A number of people have asked me recently about QR (Quick Response) codes. QR codes are those square, blocky looking barcodes that are seemingly everywhere these days. They can be read by mobile phones and tablets and can store website URLs, wifi network credentials, email addresses, calendar event information, preset text messages, and more.
They have many applications in education. You can have students scan a QR code using an iPad to visit a website instead of asking them to type in the URL. When giving an assignment, you can link to examples of quality student work. During Open House, you can use QR codes to identify the student creator of a “Who Am I” project? Add QR codes to book covers that link to student audio or video reviews of the book. Make scavenger hunts for your students or, even better, have them make scavenger hunts for each other or other classrooms. Create a QR code that brings up a text message for parents/students to use when subscribing to services like Remind (Thanks, David Bayne, for that idea). You are limited only by your imagination.
QR codes are easy to make. You can create them for free on many different websites. Whichever generator you choose, you will need to download and save or copy your QR code in order to use it. The QR codes below link back to this website and were generated by some of my favorite sites. I think it is interesting that they all look different, yet link to the same place.
Goo.gl Google’s short URL creator also gives you QR codes that link to websites. Simply visit goo.gl, paste in the link to the webpage and click Shorten URL. The shortened URL appears on the right of your screen. Click the Details link underneath and you will see your QR code. If you use Chrome, you can install ShortenMe or another extension to generate a QR code through goo.gl for any webpage without leaving that webpage.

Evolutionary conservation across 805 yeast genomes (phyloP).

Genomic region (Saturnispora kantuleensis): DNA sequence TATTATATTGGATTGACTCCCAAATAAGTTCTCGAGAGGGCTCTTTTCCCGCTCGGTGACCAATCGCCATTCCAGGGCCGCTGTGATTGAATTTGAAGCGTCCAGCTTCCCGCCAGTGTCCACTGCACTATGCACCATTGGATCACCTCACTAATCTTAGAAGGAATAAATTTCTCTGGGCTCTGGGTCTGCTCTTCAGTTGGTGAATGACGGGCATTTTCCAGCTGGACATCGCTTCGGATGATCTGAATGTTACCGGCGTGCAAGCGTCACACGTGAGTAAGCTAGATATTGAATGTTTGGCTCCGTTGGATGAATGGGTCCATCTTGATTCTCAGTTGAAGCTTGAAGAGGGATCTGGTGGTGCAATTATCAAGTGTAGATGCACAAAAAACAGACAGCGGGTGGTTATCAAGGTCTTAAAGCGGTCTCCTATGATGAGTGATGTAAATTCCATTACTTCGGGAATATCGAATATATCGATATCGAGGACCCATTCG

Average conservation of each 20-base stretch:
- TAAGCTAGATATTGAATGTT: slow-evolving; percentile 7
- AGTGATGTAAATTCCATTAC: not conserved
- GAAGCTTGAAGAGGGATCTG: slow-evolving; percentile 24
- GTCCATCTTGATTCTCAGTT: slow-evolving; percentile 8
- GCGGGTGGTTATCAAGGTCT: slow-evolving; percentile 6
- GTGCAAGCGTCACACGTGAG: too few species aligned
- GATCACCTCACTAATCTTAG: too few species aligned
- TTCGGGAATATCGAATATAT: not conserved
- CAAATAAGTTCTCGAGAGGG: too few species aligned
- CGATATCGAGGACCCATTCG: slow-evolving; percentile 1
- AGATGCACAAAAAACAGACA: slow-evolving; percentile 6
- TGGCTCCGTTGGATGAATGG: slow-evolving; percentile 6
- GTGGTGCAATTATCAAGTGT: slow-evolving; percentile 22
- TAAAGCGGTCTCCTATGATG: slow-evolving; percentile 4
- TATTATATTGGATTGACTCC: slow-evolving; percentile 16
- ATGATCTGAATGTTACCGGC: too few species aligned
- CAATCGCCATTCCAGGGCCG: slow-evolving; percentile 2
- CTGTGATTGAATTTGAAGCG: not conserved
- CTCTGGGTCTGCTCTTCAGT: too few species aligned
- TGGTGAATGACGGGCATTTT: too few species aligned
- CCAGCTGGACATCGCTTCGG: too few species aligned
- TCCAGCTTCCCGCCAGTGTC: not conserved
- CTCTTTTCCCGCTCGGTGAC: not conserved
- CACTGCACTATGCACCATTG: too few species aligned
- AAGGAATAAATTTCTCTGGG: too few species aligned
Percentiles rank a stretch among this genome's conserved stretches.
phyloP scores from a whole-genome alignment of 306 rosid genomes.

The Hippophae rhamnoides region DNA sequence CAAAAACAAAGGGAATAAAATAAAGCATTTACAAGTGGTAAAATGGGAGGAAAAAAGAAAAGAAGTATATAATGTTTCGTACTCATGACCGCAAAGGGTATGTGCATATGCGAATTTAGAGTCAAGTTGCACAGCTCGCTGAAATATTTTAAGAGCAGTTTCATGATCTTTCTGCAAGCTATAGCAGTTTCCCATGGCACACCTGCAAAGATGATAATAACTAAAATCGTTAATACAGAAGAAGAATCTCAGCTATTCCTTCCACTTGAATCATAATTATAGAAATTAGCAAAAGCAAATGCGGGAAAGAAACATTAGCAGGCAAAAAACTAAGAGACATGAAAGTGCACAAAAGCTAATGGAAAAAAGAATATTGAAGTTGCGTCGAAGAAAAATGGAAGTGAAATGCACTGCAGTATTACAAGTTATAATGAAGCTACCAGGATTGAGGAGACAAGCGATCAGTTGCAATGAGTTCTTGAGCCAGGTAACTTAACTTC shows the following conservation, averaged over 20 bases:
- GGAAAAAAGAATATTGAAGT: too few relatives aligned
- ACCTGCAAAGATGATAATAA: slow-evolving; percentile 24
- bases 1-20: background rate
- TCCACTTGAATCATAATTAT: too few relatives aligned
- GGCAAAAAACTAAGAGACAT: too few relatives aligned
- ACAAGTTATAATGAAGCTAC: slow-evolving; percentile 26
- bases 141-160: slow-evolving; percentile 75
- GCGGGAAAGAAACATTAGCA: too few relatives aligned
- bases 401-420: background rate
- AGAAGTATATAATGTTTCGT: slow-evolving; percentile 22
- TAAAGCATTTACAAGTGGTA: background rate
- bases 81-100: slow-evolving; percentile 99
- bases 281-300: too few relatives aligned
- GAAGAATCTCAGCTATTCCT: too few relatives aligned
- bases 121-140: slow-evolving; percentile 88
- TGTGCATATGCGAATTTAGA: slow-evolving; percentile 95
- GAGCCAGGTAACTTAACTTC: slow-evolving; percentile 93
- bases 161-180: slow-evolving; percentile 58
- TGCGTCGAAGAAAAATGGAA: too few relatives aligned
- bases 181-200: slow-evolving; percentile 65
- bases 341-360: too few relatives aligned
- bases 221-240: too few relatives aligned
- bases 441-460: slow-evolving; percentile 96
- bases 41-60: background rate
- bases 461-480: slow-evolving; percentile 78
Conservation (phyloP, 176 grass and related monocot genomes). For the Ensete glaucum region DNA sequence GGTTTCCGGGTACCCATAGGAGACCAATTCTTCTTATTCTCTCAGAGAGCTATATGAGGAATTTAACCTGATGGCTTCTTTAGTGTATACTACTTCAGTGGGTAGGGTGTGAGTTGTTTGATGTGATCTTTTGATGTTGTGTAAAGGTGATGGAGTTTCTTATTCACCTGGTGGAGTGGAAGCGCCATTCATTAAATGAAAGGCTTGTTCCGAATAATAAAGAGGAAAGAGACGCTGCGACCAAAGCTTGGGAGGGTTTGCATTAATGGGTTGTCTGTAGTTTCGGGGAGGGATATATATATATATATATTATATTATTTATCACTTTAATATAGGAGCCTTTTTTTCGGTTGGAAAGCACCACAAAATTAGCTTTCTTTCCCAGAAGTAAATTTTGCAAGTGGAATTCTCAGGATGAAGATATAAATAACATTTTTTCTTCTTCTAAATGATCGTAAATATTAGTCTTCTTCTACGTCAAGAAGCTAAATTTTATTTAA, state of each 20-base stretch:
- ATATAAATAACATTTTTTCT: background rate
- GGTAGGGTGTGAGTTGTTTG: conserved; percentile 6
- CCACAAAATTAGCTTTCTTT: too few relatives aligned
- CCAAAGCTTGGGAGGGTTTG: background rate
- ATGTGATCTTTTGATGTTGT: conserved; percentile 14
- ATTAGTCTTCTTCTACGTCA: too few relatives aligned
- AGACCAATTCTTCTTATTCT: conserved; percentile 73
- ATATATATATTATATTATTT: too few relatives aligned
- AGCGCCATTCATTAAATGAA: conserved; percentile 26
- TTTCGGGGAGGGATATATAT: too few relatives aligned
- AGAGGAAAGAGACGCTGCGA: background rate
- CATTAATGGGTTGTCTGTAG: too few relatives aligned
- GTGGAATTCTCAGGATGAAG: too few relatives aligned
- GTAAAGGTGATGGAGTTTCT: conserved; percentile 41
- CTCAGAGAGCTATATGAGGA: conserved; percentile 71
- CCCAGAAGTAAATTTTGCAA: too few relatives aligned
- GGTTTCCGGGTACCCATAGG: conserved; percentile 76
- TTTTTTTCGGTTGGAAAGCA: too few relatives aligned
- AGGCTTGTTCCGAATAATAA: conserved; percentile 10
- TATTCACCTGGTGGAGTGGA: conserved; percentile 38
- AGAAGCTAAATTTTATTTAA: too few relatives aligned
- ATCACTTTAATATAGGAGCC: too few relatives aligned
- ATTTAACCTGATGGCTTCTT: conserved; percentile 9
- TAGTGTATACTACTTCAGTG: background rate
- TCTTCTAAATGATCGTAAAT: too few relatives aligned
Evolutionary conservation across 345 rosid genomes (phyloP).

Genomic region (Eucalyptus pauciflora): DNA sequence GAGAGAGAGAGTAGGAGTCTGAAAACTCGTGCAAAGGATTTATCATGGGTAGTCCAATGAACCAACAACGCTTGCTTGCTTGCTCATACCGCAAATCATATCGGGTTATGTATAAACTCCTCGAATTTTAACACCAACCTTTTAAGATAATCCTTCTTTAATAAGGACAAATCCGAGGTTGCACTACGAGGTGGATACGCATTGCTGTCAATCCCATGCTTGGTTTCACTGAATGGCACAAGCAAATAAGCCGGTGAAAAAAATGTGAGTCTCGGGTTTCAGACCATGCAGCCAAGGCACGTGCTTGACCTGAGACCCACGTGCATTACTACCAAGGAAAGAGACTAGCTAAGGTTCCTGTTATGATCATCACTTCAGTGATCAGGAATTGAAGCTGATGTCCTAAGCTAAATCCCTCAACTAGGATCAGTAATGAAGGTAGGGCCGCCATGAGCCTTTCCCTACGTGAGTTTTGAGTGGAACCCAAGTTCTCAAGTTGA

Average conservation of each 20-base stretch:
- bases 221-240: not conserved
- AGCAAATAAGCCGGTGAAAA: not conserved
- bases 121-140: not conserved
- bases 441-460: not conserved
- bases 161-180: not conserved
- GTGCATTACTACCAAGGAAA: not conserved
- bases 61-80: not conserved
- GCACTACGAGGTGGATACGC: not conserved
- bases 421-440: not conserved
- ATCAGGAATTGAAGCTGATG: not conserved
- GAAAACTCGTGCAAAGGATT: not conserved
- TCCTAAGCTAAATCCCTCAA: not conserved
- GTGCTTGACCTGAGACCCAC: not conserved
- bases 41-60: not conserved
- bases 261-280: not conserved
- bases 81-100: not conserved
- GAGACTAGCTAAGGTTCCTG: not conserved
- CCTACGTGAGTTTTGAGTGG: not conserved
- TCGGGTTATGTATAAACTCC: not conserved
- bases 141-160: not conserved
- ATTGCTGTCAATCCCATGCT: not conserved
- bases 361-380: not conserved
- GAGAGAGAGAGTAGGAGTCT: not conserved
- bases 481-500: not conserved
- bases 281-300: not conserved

Pros: Google Analytics, Chrome extensions
Cons: Can only be used with webpages
QRstuff.com This site is very easy to use and allows you to create codes for a huge variety of uses. Just select the type of content the QR will link to, then fill in the blanks, set your color (yes, you can make colored QR codes!), and preview your code. When you are satisfied with the color, download the code by clicking the download button. The site is a little more cluttered than the others mentioned here, but it is still easy to use.
Pros: Colored QR codes, ease of use, one click download
Cons: Students may choose colors that do not provide enough contrast and the resulting QR code will not work
QR Code Generator: This site provides a limited number of options for the contents of the QR code (text, URL, contact, phone number, or SMS), but it offers several choices for the resulting image. You can set the size you want, and you also have option of copying embed code or a direct link to the image instead of downloading and saving if you prefer. Students like seeing the code change as each character of the input is typed.
Pros: Ease of use, choice of output
Cons: Limited input sources
GoQR.me: This is another site that allows you to make colored QR codes and see the barcode change as you enter information. The layout of the page is very clean and straightforward, so it simple to use. It works with a wide variety of input types and the generated code can be downloaded in a number of formats, or you can copy and paste the direct link or embed code for the image.
Pro: Colored QR codes, ease of use, adjustable size
Con: Possibility of QR codes not working due to low contrast color choice
Thank you to Lisa Nowakowski for recommending GoQR.me.
If you have a great way of using QR codes with students, please share in the comments.